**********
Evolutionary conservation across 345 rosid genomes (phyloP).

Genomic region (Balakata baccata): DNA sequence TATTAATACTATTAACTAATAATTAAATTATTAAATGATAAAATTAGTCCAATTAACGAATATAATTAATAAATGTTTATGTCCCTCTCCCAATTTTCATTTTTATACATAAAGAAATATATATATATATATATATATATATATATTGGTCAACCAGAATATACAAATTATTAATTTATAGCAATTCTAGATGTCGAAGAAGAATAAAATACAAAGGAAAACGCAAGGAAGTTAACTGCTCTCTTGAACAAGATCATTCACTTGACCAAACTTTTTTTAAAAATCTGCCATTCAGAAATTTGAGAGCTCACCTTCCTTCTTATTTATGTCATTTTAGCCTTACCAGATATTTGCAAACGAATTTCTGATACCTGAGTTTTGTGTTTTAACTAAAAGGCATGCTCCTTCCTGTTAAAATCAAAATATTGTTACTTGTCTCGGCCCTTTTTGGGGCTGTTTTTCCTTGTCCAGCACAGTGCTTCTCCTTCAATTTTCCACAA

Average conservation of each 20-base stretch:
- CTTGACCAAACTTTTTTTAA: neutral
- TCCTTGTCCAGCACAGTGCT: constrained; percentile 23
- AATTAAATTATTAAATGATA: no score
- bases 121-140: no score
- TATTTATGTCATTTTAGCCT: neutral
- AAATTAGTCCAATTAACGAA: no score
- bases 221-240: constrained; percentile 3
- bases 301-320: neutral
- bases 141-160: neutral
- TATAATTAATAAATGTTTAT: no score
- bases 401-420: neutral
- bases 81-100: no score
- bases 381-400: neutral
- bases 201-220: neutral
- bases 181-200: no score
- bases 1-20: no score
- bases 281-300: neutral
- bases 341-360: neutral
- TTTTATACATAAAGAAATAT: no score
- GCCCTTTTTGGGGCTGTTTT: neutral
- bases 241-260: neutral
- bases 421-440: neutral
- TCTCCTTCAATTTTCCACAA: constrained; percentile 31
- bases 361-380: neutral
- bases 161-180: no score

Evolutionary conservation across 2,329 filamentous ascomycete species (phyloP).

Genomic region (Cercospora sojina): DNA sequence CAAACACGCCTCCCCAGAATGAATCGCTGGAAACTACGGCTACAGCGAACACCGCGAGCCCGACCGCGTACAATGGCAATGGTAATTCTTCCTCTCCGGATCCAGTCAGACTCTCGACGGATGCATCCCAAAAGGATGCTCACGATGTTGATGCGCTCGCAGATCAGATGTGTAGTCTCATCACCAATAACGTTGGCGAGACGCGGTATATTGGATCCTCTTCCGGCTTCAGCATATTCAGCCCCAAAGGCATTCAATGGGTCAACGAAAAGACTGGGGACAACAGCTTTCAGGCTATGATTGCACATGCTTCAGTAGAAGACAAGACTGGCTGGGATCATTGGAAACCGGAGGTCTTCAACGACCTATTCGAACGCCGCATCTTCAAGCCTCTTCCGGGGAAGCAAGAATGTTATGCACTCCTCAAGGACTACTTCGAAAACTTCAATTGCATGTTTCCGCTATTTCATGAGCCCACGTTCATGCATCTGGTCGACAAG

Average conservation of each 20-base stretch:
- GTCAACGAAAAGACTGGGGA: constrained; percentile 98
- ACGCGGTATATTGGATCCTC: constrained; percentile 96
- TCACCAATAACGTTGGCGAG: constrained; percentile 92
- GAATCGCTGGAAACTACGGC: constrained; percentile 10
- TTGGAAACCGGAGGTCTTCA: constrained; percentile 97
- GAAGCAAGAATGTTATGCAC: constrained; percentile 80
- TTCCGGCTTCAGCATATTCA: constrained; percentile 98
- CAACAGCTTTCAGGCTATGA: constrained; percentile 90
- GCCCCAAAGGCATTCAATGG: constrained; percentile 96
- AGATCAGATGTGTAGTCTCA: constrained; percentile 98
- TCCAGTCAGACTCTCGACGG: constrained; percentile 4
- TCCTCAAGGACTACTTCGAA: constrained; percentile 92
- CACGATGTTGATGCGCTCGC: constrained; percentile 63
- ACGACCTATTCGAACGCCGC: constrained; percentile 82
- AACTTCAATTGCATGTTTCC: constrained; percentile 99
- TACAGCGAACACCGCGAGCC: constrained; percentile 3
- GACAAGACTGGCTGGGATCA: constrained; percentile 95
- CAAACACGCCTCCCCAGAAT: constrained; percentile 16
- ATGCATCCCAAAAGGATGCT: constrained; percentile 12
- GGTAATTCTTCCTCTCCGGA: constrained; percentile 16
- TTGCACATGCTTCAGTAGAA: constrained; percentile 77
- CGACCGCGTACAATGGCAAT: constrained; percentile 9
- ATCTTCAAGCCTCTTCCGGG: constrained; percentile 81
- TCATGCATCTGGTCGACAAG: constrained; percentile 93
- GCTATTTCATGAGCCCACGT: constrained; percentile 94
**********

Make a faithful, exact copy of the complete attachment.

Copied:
Evolutionary conservation across 345 rosid genomes (phyloP).

Genomic region (Balakata baccata): DNA sequence TATTAATACTATTAACTAATAATTAAATTATTAAATGATAAAATTAGTCCAATTAACGAATATAATTAATAAATGTTTATGTCCCTCTCCCAATTTTCATTTTTATACATAAAGAAATATATATATATATATATATATATATATATTGGTCAACCAGAATATACAAATTATTAATTTATAGCAATTCTAGATGTCGAAGAAGAATAAAATACAAAGGAAAACGCAAGGAAGTTAACTGCTCTCTTGAACAAGATCATTCACTTGACCAAACTTTTTTTAAAAATCTGCCATTCAGAAATTTGAGAGCTCACCTTCCTTCTTATTTATGTCATTTTAGCCTTACCAGATATTTGCAAACGAATTTCTGATACCTGAGTTTTGTGTTTTAACTAAAAGGCATGCTCCTTCCTGTTAAAATCAAAATATTGTTACTTGTCTCGGCCCTTTTTGGGGCTGTTTTTCCTTGTCCAGCACAGTGCTTCTCCTTCAATTTTCCACAA

Average conservation of each 20-base stretch:
- CTTGACCAAACTTTTTTTAA: neutral
- TCCTTGTCCAGCACAGTGCT: constrained; percentile 23
- AATTAAATTATTAAATGATA: no score
- bases 121-140: no score
- TATTTATGTCATTTTAGCCT: neutral
- AAATTAGTCCAATTAACGAA: no score
- bases 221-240: constrained; percentile 3
- bases 301-320: neutral
- bases 141-160: neutral
- TATAATTAATAAATGTTTAT: no score
- bases 401-420: neutral
- bases 81-100: no score
- bases 381-400: neutral
- bases 201-220: neutral
- bases 181-200: no score
- bases 1-20: no score
- bases 281-300: neutral
- bases 341-360: neutral
- TTTTATACATAAAGAAATAT: no score
- GCCCTTTTTGGGGCTGTTTT: neutral
- bases 241-260: neutral
- bases 421-440: neutral
- TCTCCTTCAATTTTCCACAA: constrained; percentile 31
- bases 361-380: neutral
- bases 161-180: no score

Evolutionary conservation across 2,329 filamentous ascomycete species (phyloP).

Genomic region (Cercospora sojina): DNA sequence CAAACACGCCTCCCCAGAATGAATCGCTGGAAACTACGGCTACAGCGAACACCGCGAGCCCGACCGCGTACAATGGCAATGGTAATTCTTCCTCTCCGGATCCAGTCAGACTCTCGACGGATGCATCCCAAAAGGATGCTCACGATGTTGATGCGCTCGCAGATCAGATGTGTAGTCTCATCACCAATAACGTTGGCGAGACGCGGTATATTGGATCCTCTTCCGGCTTCAGCATATTCAGCCCCAAAGGCATTCAATGGGTCAACGAAAAGACTGGGGACAACAGCTTTCAGGCTATGATTGCACATGCTTCAGTAGAAGACAAGACTGGCTGGGATCATTGGAAACCGGAGGTCTTCAACGACCTATTCGAACGCCGCATCTTCAAGCCTCTTCCGGGGAAGCAAGAATGTTATGCACTCCTCAAGGACTACTTCGAAAACTTCAATTGCATGTTTCCGCTATTTCATGAGCCCACGTTCATGCATCTGGTCGACAAG

Average conservation of each 20-base stretch:
- GTCAACGAAAAGACTGGGGA: constrained; percentile 98
- ACGCGGTATATTGGATCCTC: constrained; percentile 96
- TCACCAATAACGTTGGCGAG: constrained; percentile 92
- GAATCGCTGGAAACTACGGC: constrained; percentile 10
- TTGGAAACCGGAGGTCTTCA: constrained; percentile 97
- GAAGCAAGAATGTTATGCAC: constrained; percentile 80
- TTCCGGCTTCAGCATATTCA: constrained; percentile 98
- CAACAGCTTTCAGGCTATGA: constrained; percentile 90
- GCCCCAAAGGCATTCAATGG: constrained; percentile 96
- AGATCAGATGTGTAGTCTCA: constrained; percentile 98
- TCCAGTCAGACTCTCGACGG: constrained; percentile 4
- TCCTCAAGGACTACTTCGAA: constrained; percentile 92
- CACGATGTTGATGCGCTCGC: constrained; percentile 63
- ACGACCTATTCGAACGCCGC: constrained; percentile 82
- AACTTCAATTGCATGTTTCC: constrained; percentile 99
- TACAGCGAACACCGCGAGCC: constrained; percentile 3
- GACAAGACTGGCTGGGATCA: constrained; percentile 95
- CAAACACGCCTCCCCAGAAT: constrained; percentile 16
- ATGCATCCCAAAAGGATGCT: constrained; percentile 12
- GGTAATTCTTCCTCTCCGGA: constrained; percentile 16
- TTGCACATGCTTCAGTAGAA: constrained; percentile 77
- CGACCGCGTACAATGGCAAT: constrained; percentile 9
- ATCTTCAAGCCTCTTCCGGG: constrained; percentile 81
- TCATGCATCTGGTCGACAAG: constrained; percentile 93
- GCTATTTCATGAGCCCACGT: constrained; percentile 94